Welcome to week #2 in the “72 Hour Kit Ideas: A week by week approach” series.
This series is also available as an e-book. Purchasing the e-book gives you a few additional benefits over just reading the free series:
- Additional details and tips
- The ability to print the entire book!
- Pictures of my own kit showing just how I pack each week
I hope all of you were able to gather some water you can carry to your 72 hr kit supplies last week.
Week #3: Making Water Safe
If during an evacuation of your area you were able to take your car, it would be very reasonable to take three or more gallons of water per person for your family. You should have at least this much water ready to throw into your car at a moment’s notice.
But what if you are forced to evacuate your area on foot? It’s simply not realistic to carry that much water over any real distance. So, the fact is, you can’t carry enough water for three days in your actual pack.
But, it is highly likely you will come across alternative water sources in one form or another: a lake, pond, backyard pool, stream, river, rainwater, etc. If you come across other vacant homes, you may be able to use hidden water sources there: ice cubes, hot water tanks, pipes, toilet reserve tanks, etc.
However, since you will be uncertain of the source or cleanliness of these water sources, you will need a way to make them safe to drink. This week, add supplies to your kit that will allow you to make alternative water sources safe to drink.
There are many methods of making water safe to drink. There are pros and cons to each method. No one method will work well for everyone in all situations. Choose what works best from the following suggestions for your family right now!
If you choose this method, you will need to keep bleach in your 72 hour kit (find a small container at a dollar store or in the travel section). Make sure to rotate it every few months! You may also want to consider adding a drink mix to make treated water more palatable. Print out the following instructions from FEMA and keep them with the bleach:
Use only regular household liquid bleach that contains 5.25 to 6.0 percent sodium hypochlorite. Do not use scented bleaches, colorsafe bleaches, or bleaches with added cleaners. Because the potency of bleach diminishes with time, use bleach from a newly opened or unopened bottle. Add 16 drops (1/8 teaspoon) of bleach per gallon of water, stir and let stand for 30 minutes. The water should have a slight bleach odor. If it doesn’t, then repeat the dosage and let stand another 15 minutes. If it still does not smell of bleach, discard it and find another source of water.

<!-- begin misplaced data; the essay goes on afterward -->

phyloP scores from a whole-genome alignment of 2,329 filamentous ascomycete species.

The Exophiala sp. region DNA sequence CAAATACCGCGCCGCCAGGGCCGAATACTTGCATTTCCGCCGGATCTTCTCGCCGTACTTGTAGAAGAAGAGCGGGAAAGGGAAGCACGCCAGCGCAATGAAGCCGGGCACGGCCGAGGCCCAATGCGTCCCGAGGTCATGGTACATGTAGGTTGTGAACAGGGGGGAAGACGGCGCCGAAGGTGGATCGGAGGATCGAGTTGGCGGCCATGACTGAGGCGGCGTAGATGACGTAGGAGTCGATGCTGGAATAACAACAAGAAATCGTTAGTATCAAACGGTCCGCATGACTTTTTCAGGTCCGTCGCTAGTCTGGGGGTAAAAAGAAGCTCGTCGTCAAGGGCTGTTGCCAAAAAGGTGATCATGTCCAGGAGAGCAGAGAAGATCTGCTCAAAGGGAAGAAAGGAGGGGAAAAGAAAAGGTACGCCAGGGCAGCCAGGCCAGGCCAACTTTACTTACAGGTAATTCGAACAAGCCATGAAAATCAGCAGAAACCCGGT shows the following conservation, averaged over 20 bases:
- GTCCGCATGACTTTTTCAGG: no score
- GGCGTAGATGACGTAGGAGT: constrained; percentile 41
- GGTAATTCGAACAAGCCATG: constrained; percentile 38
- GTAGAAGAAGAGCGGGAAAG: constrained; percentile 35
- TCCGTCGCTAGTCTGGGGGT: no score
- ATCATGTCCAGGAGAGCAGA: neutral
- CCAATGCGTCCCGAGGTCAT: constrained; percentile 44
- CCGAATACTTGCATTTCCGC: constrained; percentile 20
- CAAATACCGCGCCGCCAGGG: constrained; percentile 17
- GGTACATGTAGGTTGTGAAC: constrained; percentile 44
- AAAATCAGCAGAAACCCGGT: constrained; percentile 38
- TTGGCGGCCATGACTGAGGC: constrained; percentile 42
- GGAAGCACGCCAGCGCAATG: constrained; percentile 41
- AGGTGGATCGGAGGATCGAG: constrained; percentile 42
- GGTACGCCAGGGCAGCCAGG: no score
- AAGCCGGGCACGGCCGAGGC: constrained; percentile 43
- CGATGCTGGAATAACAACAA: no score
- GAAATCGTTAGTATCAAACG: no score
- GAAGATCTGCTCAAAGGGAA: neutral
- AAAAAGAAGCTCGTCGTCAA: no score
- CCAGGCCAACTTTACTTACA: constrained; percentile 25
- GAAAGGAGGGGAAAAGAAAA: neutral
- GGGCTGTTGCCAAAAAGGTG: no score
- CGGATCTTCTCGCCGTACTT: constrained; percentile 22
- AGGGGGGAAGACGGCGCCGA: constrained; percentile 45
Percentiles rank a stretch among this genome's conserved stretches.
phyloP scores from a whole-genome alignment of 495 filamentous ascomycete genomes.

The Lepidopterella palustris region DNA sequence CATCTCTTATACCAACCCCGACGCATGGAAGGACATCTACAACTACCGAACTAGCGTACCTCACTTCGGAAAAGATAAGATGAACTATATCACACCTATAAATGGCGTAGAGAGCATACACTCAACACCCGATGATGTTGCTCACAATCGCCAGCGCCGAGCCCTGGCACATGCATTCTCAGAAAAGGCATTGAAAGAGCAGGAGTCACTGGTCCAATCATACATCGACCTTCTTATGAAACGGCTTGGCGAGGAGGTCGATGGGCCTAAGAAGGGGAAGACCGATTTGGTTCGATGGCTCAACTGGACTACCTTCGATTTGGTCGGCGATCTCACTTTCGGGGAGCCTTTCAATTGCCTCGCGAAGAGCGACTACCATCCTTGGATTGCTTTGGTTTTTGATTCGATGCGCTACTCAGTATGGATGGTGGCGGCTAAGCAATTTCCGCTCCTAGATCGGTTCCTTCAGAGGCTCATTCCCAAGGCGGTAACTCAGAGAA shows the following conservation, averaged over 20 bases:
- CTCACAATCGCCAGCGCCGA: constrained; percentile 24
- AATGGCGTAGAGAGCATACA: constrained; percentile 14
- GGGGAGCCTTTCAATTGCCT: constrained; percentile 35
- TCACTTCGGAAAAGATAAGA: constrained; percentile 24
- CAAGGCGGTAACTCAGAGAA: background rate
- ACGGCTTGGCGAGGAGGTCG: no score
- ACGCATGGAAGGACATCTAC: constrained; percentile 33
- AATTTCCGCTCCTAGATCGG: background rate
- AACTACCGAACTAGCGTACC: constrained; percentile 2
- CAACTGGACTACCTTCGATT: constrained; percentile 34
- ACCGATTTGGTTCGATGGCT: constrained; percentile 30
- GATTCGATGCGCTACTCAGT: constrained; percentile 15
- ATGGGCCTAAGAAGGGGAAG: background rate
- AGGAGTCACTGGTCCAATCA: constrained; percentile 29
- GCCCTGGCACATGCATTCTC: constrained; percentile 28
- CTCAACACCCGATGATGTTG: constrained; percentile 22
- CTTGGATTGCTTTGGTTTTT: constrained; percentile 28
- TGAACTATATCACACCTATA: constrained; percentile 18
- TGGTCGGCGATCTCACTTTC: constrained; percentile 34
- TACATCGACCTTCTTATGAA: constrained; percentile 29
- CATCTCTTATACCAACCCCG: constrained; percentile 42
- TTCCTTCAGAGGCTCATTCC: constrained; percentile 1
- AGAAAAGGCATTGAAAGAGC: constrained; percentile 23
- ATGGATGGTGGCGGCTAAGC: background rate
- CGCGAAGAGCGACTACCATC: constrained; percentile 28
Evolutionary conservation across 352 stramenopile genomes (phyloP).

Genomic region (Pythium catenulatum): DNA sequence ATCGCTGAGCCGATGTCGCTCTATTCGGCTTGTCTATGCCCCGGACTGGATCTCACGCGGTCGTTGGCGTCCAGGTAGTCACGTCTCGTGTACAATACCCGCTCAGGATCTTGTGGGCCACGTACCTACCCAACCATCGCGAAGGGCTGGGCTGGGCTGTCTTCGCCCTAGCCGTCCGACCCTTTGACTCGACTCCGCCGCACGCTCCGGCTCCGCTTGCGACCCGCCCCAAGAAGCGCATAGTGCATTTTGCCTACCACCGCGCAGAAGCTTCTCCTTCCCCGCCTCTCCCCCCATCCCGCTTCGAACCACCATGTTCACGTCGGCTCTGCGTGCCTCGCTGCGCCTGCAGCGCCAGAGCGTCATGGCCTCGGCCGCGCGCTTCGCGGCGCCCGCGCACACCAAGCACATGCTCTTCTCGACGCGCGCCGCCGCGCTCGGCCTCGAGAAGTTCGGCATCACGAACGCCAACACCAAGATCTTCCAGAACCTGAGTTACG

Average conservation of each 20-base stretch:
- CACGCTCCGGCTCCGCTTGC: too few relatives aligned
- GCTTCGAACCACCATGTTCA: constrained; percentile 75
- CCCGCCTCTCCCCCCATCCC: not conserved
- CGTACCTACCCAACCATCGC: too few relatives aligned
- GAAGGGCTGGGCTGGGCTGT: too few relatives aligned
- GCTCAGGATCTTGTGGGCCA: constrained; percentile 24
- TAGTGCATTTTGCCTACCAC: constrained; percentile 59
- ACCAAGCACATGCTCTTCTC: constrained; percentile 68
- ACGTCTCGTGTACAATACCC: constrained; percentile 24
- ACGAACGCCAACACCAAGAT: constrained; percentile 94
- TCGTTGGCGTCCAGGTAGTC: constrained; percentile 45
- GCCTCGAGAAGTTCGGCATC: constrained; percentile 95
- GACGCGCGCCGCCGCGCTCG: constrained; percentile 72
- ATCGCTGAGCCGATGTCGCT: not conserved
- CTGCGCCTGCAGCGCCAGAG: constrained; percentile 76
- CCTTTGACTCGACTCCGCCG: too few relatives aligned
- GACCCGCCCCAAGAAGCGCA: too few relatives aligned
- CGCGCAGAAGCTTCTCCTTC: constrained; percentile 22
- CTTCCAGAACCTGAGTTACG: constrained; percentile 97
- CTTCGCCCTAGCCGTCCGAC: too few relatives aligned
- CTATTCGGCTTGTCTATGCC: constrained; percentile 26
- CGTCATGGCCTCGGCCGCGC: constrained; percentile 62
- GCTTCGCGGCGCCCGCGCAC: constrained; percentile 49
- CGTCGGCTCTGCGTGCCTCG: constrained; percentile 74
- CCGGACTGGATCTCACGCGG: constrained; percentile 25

Suggestion #2: Boiling and Distillation
If you choose this method, add a large pot with a handled lid (see illustration below), a small cup, string, and a small stove (with fuel) to your 72 hr kit. Print these instructions from FEMA and keep them with your pot:
Distillation involves boiling water and then collecting the vapor that condenses back to water. The condensed vapor will not include salt or most other impurities. To distill, fill a pot halfway with water. Tie a cup to the handle on the pot’s lid so that the cup will hang right-side-up when the lid is upside-down (make sure the cup is not dangling into the water), and boil the water for 20 minutes. The water that drips from the lid into the cup is distilled. (see illustration)
If you choose this method, make sure that the option you purchase includes directions and be sure to include them in your kit. If you can’t get some at your grocery store, here are a few options: Aquamira water treatment , purification tablets. You may also want to consider adding a drink mix to make treated water more palatable.
If you choose this method, purchase one (or more) of the SteriPens and add it to your kit.
Suggestion #6: Water Filters
If you choose this method, purchase one (or more) water filters and add it to your kit (here are those available through me at THRIVE Life and a few more that are available through Amazon.
What We Have Done in Our Family
When we first started our 72 hour kits, we used just purification tablets because they were cost effective. I still keep some in our kits. We have since added four filtration bottles: one in each kit. I like the convenience and familiarity the filter bottles provide. Plus, they are light and will allow us to filter 120 gallons of water without changing any filters.
How about You?
Leave me a comment and tell me how you’ve decided to add the ability to purify/filter water to your kit.
Pin It Now For Later!
|Week #1: Water To Carry
|Week #3: Plan Your Food
|Series Into: 72 Hour Kit Series, A Week by week approach
Becky is a wildlife enthusiast and pet and livestock care expert with a diploma in canine nutrition. With over a decade of experience in animal welfare, Becky lends her expertise to Simple Family Preparedness through insightful info about pets, livestock, bee keeping, and the practicalities of homesteading.